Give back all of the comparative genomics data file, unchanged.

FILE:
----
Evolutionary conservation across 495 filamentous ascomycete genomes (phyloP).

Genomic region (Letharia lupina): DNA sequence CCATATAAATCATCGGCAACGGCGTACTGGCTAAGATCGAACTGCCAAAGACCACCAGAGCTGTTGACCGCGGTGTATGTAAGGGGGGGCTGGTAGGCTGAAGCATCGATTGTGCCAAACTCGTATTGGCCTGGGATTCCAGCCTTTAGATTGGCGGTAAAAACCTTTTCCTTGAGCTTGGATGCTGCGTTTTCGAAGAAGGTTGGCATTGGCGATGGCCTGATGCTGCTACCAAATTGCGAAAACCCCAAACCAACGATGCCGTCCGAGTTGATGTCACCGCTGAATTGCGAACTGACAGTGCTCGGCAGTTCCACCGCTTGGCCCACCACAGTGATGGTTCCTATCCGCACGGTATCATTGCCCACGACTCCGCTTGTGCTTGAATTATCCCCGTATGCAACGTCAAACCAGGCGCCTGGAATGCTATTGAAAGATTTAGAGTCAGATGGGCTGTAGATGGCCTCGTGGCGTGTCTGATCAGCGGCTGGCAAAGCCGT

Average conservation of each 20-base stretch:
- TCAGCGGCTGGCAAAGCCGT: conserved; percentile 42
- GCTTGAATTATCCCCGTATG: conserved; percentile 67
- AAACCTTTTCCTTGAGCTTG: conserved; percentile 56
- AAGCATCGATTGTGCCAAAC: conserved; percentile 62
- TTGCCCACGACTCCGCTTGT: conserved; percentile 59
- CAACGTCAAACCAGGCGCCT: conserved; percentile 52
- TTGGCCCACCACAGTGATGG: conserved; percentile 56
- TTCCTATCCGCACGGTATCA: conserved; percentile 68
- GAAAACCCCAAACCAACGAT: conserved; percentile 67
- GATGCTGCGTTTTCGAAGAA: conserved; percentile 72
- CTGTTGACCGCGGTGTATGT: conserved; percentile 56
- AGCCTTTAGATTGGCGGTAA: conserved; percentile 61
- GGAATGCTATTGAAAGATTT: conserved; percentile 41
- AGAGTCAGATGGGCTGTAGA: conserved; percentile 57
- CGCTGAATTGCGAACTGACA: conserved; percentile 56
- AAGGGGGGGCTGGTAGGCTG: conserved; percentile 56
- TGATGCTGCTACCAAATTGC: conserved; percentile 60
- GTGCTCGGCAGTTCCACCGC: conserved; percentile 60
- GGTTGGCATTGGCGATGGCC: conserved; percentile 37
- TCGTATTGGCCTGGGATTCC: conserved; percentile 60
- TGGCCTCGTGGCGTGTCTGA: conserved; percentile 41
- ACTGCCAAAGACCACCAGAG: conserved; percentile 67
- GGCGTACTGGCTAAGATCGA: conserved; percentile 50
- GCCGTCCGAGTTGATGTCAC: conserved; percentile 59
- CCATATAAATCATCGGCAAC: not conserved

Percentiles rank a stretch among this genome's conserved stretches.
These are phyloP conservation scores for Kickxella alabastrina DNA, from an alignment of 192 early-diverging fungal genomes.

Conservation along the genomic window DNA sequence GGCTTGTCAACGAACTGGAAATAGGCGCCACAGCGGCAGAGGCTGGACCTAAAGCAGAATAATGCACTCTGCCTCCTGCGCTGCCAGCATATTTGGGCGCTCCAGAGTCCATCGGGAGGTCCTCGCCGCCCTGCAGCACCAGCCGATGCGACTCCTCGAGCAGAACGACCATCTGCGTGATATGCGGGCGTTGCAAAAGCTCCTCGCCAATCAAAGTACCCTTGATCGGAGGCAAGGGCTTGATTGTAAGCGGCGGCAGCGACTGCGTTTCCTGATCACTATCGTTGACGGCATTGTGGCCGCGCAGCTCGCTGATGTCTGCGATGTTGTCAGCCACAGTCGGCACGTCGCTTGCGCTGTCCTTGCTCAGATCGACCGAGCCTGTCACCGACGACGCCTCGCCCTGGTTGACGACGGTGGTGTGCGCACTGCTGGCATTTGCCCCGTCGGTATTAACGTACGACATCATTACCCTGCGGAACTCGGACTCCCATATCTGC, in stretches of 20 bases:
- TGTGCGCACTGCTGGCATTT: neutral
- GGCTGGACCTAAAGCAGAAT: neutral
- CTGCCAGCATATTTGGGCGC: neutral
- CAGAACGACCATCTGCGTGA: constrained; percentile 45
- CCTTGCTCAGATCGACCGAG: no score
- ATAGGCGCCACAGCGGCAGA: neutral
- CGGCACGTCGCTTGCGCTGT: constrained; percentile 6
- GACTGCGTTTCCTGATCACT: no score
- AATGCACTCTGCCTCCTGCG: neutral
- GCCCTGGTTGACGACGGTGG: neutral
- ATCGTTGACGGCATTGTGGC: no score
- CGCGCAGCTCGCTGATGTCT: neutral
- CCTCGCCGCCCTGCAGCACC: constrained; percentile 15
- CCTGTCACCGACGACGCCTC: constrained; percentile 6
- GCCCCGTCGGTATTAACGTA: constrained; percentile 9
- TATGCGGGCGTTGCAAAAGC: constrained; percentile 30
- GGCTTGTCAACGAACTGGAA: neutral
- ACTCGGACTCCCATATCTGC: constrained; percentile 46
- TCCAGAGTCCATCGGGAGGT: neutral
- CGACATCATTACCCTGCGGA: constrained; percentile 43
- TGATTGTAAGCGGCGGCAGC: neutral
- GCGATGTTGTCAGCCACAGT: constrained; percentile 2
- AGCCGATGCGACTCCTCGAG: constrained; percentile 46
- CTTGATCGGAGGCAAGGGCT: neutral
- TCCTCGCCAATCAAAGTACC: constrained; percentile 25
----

Evolutionary conservation across 495 filamentous ascomycete genomes (phyloP).

Genomic region (Letharia lupina): DNA sequence CCATATAAATCATCGGCAACGGCGTACTGGCTAAGATCGAACTGCCAAAGACCACCAGAGCTGTTGACCGCGGTGTATGTAAGGGGGGGCTGGTAGGCTGAAGCATCGATTGTGCCAAACTCGTATTGGCCTGGGATTCCAGCCTTTAGATTGGCGGTAAAAACCTTTTCCTTGAGCTTGGATGCTGCGTTTTCGAAGAAGGTTGGCATTGGCGATGGCCTGATGCTGCTACCAAATTGCGAAAACCCCAAACCAACGATGCCGTCCGAGTTGATGTCACCGCTGAATTGCGAACTGACAGTGCTCGGCAGTTCCACCGCTTGGCCCACCACAGTGATGGTTCCTATCCGCACGGTATCATTGCCCACGACTCCGCTTGTGCTTGAATTATCCCCGTATGCAACGTCAAACCAGGCGCCTGGAATGCTATTGAAAGATTTAGAGTCAGATGGGCTGTAGATGGCCTCGTGGCGTGTCTGATCAGCGGCTGGCAAAGCCGT

Average conservation of each 20-base stretch:
- TCAGCGGCTGGCAAAGCCGT: conserved; percentile 42
- GCTTGAATTATCCCCGTATG: conserved; percentile 67
- AAACCTTTTCCTTGAGCTTG: conserved; percentile 56
- AAGCATCGATTGTGCCAAAC: conserved; percentile 62
- TTGCCCACGACTCCGCTTGT: conserved; percentile 59
- CAACGTCAAACCAGGCGCCT: conserved; percentile 52
- TTGGCCCACCACAGTGATGG: conserved; percentile 56
- TTCCTATCCGCACGGTATCA: conserved; percentile 68
- GAAAACCCCAAACCAACGAT: conserved; percentile 67
- GATGCTGCGTTTTCGAAGAA: conserved; percentile 72
- CTGTTGACCGCGGTGTATGT: conserved; percentile 56
- AGCCTTTAGATTGGCGGTAA: conserved; percentile 61
- GGAATGCTATTGAAAGATTT: conserved; percentile 41
- AGAGTCAGATGGGCTGTAGA: conserved; percentile 57
- CGCTGAATTGCGAACTGACA: conserved; percentile 56
- AAGGGGGGGCTGGTAGGCTG: conserved; percentile 56
- TGATGCTGCTACCAAATTGC: conserved; percentile 60
- GTGCTCGGCAGTTCCACCGC: conserved; percentile 60
- GGTTGGCATTGGCGATGGCC: conserved; percentile 37
- TCGTATTGGCCTGGGATTCC: conserved; percentile 60
- TGGCCTCGTGGCGTGTCTGA: conserved; percentile 41
- ACTGCCAAAGACCACCAGAG: conserved; percentile 67
- GGCGTACTGGCTAAGATCGA: conserved; percentile 50
- GCCGTCCGAGTTGATGTCAC: conserved; percentile 59
- CCATATAAATCATCGGCAAC: not conserved

Percentiles rank a stretch among this genome's conserved stretches.
These are phyloP conservation scores for Kickxella alabastrina DNA, from an alignment of 192 early-diverging fungal genomes.

Conservation along the genomic window DNA sequence GGCTTGTCAACGAACTGGAAATAGGCGCCACAGCGGCAGAGGCTGGACCTAAAGCAGAATAATGCACTCTGCCTCCTGCGCTGCCAGCATATTTGGGCGCTCCAGAGTCCATCGGGAGGTCCTCGCCGCCCTGCAGCACCAGCCGATGCGACTCCTCGAGCAGAACGACCATCTGCGTGATATGCGGGCGTTGCAAAAGCTCCTCGCCAATCAAAGTACCCTTGATCGGAGGCAAGGGCTTGATTGTAAGCGGCGGCAGCGACTGCGTTTCCTGATCACTATCGTTGACGGCATTGTGGCCGCGCAGCTCGCTGATGTCTGCGATGTTGTCAGCCACAGTCGGCACGTCGCTTGCGCTGTCCTTGCTCAGATCGACCGAGCCTGTCACCGACGACGCCTCGCCCTGGTTGACGACGGTGGTGTGCGCACTGCTGGCATTTGCCCCGTCGGTATTAACGTACGACATCATTACCCTGCGGAACTCGGACTCCCATATCTGC, in stretches of 20 bases:
- TGTGCGCACTGCTGGCATTT: neutral
- GGCTGGACCTAAAGCAGAAT: neutral
- CTGCCAGCATATTTGGGCGC: neutral
- CAGAACGACCATCTGCGTGA: constrained; percentile 45
- CCTTGCTCAGATCGACCGAG: no score
- ATAGGCGCCACAGCGGCAGA: neutral
- CGGCACGTCGCTTGCGCTGT: constrained; percentile 6
- GACTGCGTTTCCTGATCACT: no score
- AATGCACTCTGCCTCCTGCG: neutral
- GCCCTGGTTGACGACGGTGG: neutral
- ATCGTTGACGGCATTGTGGC: no score
- CGCGCAGCTCGCTGATGTCT: neutral
- CCTCGCCGCCCTGCAGCACC: constrained; percentile 15
- CCTGTCACCGACGACGCCTC: constrained; percentile 6
- GCCCCGTCGGTATTAACGTA: constrained; percentile 9
- TATGCGGGCGTTGCAAAAGC: constrained; percentile 30
- GGCTTGTCAACGAACTGGAA: neutral
- ACTCGGACTCCCATATCTGC: constrained; percentile 46
- TCCAGAGTCCATCGGGAGGT: neutral
- CGACATCATTACCCTGCGGA: constrained; percentile 43
- TGATTGTAAGCGGCGGCAGC: neutral
- GCGATGTTGTCAGCCACAGT: constrained; percentile 2
- AGCCGATGCGACTCCTCGAG: constrained; percentile 46
- CTTGATCGGAGGCAAGGGCT: neutral
- TCCTCGCCAATCAAAGTACC: constrained; percentile 25